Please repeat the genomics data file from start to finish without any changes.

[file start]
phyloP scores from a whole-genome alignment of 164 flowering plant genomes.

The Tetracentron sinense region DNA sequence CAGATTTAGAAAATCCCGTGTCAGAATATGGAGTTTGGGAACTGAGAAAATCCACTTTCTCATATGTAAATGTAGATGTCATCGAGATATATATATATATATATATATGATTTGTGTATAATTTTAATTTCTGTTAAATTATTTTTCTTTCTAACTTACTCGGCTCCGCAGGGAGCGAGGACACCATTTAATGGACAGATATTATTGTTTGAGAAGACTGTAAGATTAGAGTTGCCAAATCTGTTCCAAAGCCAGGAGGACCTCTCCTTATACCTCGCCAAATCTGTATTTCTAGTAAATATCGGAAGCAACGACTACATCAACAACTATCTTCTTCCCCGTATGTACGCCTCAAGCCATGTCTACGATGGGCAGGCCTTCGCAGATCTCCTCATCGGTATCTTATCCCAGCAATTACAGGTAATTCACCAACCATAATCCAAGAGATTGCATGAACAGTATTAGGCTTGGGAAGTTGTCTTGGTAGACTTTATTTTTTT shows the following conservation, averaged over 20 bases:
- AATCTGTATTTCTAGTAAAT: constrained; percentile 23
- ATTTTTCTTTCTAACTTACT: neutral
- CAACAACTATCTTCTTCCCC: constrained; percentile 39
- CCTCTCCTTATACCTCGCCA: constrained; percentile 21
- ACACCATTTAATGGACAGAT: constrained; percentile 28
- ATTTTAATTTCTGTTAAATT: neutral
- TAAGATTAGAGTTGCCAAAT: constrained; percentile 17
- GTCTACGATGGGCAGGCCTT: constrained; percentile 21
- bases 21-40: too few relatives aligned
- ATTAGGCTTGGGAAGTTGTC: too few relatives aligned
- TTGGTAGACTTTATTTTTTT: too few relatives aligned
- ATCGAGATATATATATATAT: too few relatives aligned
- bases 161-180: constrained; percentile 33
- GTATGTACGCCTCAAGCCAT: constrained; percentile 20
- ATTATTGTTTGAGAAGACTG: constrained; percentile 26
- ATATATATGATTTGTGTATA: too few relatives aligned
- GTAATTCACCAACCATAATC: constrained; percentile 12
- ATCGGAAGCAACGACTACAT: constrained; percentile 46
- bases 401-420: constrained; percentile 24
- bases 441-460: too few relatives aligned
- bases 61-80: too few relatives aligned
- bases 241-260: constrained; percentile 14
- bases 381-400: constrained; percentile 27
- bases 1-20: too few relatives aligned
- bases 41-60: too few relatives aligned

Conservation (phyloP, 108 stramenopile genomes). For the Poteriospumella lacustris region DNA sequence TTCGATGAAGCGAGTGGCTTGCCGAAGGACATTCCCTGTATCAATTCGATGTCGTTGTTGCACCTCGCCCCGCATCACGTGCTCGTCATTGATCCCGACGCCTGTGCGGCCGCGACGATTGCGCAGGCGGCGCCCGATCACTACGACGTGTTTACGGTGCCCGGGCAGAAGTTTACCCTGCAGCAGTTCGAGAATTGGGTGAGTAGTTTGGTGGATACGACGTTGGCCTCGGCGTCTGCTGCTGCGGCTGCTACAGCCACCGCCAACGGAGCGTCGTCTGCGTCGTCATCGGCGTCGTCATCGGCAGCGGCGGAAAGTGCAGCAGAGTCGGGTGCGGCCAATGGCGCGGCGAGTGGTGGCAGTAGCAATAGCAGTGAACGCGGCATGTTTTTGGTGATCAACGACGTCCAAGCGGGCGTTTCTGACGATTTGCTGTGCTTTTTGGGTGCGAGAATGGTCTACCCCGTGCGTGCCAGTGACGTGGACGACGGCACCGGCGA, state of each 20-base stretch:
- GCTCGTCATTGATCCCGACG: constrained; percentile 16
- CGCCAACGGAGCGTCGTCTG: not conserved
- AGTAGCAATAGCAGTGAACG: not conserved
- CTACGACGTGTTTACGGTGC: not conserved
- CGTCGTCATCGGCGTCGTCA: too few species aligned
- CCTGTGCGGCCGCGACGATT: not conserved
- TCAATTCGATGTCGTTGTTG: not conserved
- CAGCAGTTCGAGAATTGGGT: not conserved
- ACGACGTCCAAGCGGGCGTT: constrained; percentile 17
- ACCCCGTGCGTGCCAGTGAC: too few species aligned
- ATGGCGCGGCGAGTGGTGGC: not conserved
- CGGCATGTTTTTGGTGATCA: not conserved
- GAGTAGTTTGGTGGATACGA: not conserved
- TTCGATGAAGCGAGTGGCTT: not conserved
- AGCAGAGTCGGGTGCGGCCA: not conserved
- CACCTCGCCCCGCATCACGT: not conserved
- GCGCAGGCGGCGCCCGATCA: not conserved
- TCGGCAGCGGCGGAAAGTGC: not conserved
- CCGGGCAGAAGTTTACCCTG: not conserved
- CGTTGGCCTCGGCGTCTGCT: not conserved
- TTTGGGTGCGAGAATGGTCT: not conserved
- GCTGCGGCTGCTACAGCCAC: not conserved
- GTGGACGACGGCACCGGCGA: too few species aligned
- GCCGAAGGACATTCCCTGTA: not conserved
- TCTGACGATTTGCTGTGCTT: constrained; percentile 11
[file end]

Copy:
phyloP scores from a whole-genome alignment of 164 flowering plant genomes.

The Tetracentron sinense region DNA sequence CAGATTTAGAAAATCCCGTGTCAGAATATGGAGTTTGGGAACTGAGAAAATCCACTTTCTCATATGTAAATGTAGATGTCATCGAGATATATATATATATATATATATGATTTGTGTATAATTTTAATTTCTGTTAAATTATTTTTCTTTCTAACTTACTCGGCTCCGCAGGGAGCGAGGACACCATTTAATGGACAGATATTATTGTTTGAGAAGACTGTAAGATTAGAGTTGCCAAATCTGTTCCAAAGCCAGGAGGACCTCTCCTTATACCTCGCCAAATCTGTATTTCTAGTAAATATCGGAAGCAACGACTACATCAACAACTATCTTCTTCCCCGTATGTACGCCTCAAGCCATGTCTACGATGGGCAGGCCTTCGCAGATCTCCTCATCGGTATCTTATCCCAGCAATTACAGGTAATTCACCAACCATAATCCAAGAGATTGCATGAACAGTATTAGGCTTGGGAAGTTGTCTTGGTAGACTTTATTTTTTT shows the following conservation, averaged over 20 bases:
- AATCTGTATTTCTAGTAAAT: constrained; percentile 23
- ATTTTTCTTTCTAACTTACT: neutral
- CAACAACTATCTTCTTCCCC: constrained; percentile 39
- CCTCTCCTTATACCTCGCCA: constrained; percentile 21
- ACACCATTTAATGGACAGAT: constrained; percentile 28
- ATTTTAATTTCTGTTAAATT: neutral
- TAAGATTAGAGTTGCCAAAT: constrained; percentile 17
- GTCTACGATGGGCAGGCCTT: constrained; percentile 21
- bases 21-40: too few relatives aligned
- ATTAGGCTTGGGAAGTTGTC: too few relatives aligned
- TTGGTAGACTTTATTTTTTT: too few relatives aligned
- ATCGAGATATATATATATAT: too few relatives aligned
- bases 161-180: constrained; percentile 33
- GTATGTACGCCTCAAGCCAT: constrained; percentile 20
- ATTATTGTTTGAGAAGACTG: constrained; percentile 26
- ATATATATGATTTGTGTATA: too few relatives aligned
- GTAATTCACCAACCATAATC: constrained; percentile 12
- ATCGGAAGCAACGACTACAT: constrained; percentile 46
- bases 401-420: constrained; percentile 24
- bases 441-460: too few relatives aligned
- bases 61-80: too few relatives aligned
- bases 241-260: constrained; percentile 14
- bases 381-400: constrained; percentile 27
- bases 1-20: too few relatives aligned
- bases 41-60: too few relatives aligned

Conservation (phyloP, 108 stramenopile genomes). For the Poteriospumella lacustris region DNA sequence TTCGATGAAGCGAGTGGCTTGCCGAAGGACATTCCCTGTATCAATTCGATGTCGTTGTTGCACCTCGCCCCGCATCACGTGCTCGTCATTGATCCCGACGCCTGTGCGGCCGCGACGATTGCGCAGGCGGCGCCCGATCACTACGACGTGTTTACGGTGCCCGGGCAGAAGTTTACCCTGCAGCAGTTCGAGAATTGGGTGAGTAGTTTGGTGGATACGACGTTGGCCTCGGCGTCTGCTGCTGCGGCTGCTACAGCCACCGCCAACGGAGCGTCGTCTGCGTCGTCATCGGCGTCGTCATCGGCAGCGGCGGAAAGTGCAGCAGAGTCGGGTGCGGCCAATGGCGCGGCGAGTGGTGGCAGTAGCAATAGCAGTGAACGCGGCATGTTTTTGGTGATCAACGACGTCCAAGCGGGCGTTTCTGACGATTTGCTGTGCTTTTTGGGTGCGAGAATGGTCTACCCCGTGCGTGCCAGTGACGTGGACGACGGCACCGGCGA, state of each 20-base stretch:
- GCTCGTCATTGATCCCGACG: constrained; percentile 16
- CGCCAACGGAGCGTCGTCTG: not conserved
- AGTAGCAATAGCAGTGAACG: not conserved
- CTACGACGTGTTTACGGTGC: not conserved
- CGTCGTCATCGGCGTCGTCA: too few species aligned
- CCTGTGCGGCCGCGACGATT: not conserved
- TCAATTCGATGTCGTTGTTG: not conserved
- CAGCAGTTCGAGAATTGGGT: not conserved
- ACGACGTCCAAGCGGGCGTT: constrained; percentile 17
- ACCCCGTGCGTGCCAGTGAC: too few species aligned
- ATGGCGCGGCGAGTGGTGGC: not conserved
- CGGCATGTTTTTGGTGATCA: not conserved
- GAGTAGTTTGGTGGATACGA: not conserved
- TTCGATGAAGCGAGTGGCTT: not conserved
- AGCAGAGTCGGGTGCGGCCA: not conserved
- CACCTCGCCCCGCATCACGT: not conserved
- GCGCAGGCGGCGCCCGATCA: not conserved
- TCGGCAGCGGCGGAAAGTGC: not conserved
- CCGGGCAGAAGTTTACCCTG: not conserved
- CGTTGGCCTCGGCGTCTGCT: not conserved
- TTTGGGTGCGAGAATGGTCT: not conserved
- GCTGCGGCTGCTACAGCCAC: not conserved
- GTGGACGACGGCACCGGCGA: too few species aligned
- GCCGAAGGACATTCCCTGTA: not conserved
- TCTGACGATTTGCTGTGCTT: constrained; percentile 11